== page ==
From the sky, even the most well-trained pilot gets a jolt of adrenaline: a landing strip the length of a jetliner flanked on three sides by 60-foot rock faces that dropped into the ocean and steep, green hills on the far side that swept up into a 3,000-foot mountain. Landing would require the pilot to soar directly for the cliffs before swerving left to reach the tarmac.
The novelty of the volcanic island of Saba’s first aircraft landing in 1959 was met with crowds gathered for pomp and celebration, but what would soon expand into the Juancho Yrausquin Airport did little to change the quaint Caribbean life of Saba, which had just welcomed its first motor vehicle to the island’s winding roads in 1947. Saba remained relatively unscathed by tourism even after the airport began officially servicing 12-minute flights to and from the nearby islands of St. Maarten and St. Eustatius. The sea, after all, has historically been the main locus of transportation for the islanders, whose ancestors were pirates and ship builders, sea captains and purveyors of shellfish to neighboring provinces.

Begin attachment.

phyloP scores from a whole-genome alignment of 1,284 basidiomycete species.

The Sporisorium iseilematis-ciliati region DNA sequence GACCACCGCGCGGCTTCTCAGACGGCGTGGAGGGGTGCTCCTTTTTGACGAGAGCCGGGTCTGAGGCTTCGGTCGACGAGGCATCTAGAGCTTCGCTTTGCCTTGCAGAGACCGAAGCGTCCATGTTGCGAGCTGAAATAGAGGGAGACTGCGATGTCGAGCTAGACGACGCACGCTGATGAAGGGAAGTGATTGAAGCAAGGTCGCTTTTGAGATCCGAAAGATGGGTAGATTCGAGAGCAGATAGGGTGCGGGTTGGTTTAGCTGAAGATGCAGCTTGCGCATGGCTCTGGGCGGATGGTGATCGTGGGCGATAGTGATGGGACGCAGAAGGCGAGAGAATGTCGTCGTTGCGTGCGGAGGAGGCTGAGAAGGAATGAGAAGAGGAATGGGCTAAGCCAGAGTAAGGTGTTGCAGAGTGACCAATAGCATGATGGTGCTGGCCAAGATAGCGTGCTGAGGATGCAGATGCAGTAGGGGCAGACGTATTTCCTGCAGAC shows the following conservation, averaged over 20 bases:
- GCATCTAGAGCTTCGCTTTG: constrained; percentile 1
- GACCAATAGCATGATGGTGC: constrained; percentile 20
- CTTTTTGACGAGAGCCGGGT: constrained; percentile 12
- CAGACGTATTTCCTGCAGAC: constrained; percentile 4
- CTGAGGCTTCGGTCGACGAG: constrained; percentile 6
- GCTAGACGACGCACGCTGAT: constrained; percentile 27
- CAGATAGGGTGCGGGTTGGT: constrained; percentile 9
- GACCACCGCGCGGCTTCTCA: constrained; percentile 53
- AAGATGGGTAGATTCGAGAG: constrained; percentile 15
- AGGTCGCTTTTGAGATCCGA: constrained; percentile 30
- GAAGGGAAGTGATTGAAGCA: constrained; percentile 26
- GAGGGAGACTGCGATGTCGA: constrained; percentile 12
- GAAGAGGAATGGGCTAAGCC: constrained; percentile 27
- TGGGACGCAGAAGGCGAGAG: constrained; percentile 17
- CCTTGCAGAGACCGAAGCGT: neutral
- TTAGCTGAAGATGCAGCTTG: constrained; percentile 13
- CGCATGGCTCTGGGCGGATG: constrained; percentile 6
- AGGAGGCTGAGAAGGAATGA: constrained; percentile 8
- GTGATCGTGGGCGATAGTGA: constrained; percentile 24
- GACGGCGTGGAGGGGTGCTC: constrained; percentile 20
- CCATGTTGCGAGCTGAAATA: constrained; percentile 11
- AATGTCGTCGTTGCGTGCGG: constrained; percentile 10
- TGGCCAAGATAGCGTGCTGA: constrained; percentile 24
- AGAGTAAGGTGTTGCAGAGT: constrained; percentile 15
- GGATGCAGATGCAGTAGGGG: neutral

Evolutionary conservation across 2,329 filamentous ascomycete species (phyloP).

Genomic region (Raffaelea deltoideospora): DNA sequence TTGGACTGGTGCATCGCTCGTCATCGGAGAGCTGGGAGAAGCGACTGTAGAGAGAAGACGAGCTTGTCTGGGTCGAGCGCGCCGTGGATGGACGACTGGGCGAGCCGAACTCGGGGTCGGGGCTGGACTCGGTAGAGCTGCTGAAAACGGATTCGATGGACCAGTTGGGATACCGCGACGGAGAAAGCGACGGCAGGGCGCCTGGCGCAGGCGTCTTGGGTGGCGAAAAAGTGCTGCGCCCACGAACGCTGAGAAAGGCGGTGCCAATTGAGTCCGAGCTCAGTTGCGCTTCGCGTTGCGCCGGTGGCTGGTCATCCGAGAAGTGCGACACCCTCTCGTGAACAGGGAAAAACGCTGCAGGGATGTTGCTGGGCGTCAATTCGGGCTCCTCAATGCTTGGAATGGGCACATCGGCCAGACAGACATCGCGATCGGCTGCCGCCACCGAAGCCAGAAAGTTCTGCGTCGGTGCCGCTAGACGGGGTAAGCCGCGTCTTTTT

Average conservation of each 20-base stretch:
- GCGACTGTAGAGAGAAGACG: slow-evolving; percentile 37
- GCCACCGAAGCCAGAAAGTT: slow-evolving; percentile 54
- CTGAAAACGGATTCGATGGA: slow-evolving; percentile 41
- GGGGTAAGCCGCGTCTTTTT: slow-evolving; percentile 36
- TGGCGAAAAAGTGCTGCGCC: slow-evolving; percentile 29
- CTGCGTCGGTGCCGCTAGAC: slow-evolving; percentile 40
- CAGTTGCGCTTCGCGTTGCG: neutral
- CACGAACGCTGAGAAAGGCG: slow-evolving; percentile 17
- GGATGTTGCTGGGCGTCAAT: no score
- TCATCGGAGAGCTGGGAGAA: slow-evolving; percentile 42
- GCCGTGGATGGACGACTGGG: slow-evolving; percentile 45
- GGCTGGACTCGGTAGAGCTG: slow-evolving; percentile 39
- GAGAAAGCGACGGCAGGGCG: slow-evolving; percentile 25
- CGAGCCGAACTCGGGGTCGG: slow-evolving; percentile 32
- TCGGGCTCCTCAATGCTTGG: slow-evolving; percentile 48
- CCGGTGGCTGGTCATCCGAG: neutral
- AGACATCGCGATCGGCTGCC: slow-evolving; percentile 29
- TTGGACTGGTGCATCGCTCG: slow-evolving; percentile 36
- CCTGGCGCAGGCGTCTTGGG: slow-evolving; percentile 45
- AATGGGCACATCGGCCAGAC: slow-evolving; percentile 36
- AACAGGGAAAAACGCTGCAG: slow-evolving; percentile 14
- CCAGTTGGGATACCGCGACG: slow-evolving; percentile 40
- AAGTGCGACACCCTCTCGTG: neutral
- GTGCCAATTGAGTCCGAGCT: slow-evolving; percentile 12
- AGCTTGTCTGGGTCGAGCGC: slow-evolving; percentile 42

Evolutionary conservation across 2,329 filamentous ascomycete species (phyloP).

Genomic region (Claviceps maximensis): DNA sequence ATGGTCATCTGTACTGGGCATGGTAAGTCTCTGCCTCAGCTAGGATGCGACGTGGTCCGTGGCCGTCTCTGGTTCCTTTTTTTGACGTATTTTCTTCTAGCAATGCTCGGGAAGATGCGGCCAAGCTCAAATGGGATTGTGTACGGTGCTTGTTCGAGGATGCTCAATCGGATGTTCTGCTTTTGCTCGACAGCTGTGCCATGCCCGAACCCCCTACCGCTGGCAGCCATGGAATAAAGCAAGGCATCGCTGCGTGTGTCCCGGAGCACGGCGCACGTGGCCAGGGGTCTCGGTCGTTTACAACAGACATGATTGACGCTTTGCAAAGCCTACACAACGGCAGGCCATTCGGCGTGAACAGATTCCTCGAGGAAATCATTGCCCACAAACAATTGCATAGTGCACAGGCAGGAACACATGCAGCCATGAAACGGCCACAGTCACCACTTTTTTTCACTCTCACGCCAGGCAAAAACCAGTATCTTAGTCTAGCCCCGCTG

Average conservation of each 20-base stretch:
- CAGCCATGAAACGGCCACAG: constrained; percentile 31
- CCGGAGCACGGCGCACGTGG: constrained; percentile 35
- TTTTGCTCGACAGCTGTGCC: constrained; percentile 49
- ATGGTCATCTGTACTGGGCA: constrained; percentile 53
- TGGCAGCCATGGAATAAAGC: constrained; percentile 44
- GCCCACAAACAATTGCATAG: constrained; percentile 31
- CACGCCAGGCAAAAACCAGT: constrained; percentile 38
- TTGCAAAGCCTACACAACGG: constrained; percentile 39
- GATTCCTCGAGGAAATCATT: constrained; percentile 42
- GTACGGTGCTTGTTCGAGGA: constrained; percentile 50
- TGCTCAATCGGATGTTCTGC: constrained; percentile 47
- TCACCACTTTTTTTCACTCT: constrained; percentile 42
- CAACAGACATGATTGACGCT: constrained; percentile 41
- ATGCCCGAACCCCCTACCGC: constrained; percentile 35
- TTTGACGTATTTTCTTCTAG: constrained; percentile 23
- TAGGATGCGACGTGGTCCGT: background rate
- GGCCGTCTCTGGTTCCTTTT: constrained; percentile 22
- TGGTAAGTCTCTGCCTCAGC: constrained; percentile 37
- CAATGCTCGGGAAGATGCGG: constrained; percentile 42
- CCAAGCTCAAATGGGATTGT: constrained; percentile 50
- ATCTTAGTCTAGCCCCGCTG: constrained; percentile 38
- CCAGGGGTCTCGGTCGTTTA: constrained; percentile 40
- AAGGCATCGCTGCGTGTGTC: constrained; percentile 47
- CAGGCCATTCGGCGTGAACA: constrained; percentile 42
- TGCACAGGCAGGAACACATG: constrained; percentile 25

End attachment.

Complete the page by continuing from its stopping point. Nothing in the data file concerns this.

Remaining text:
For a span of nearly three hundred years before the harrowingly short Juancho E. Yrausquin landing strip was built, Saban sailors and the occasional outsider faced the task of climbing 800 stone steps from the ocean to reach flat land. Today, whether visitors arrive at Saba’s rocky cliffs by sea or by sky, it’s decidedly a place not to be stumbled upon, but sought out.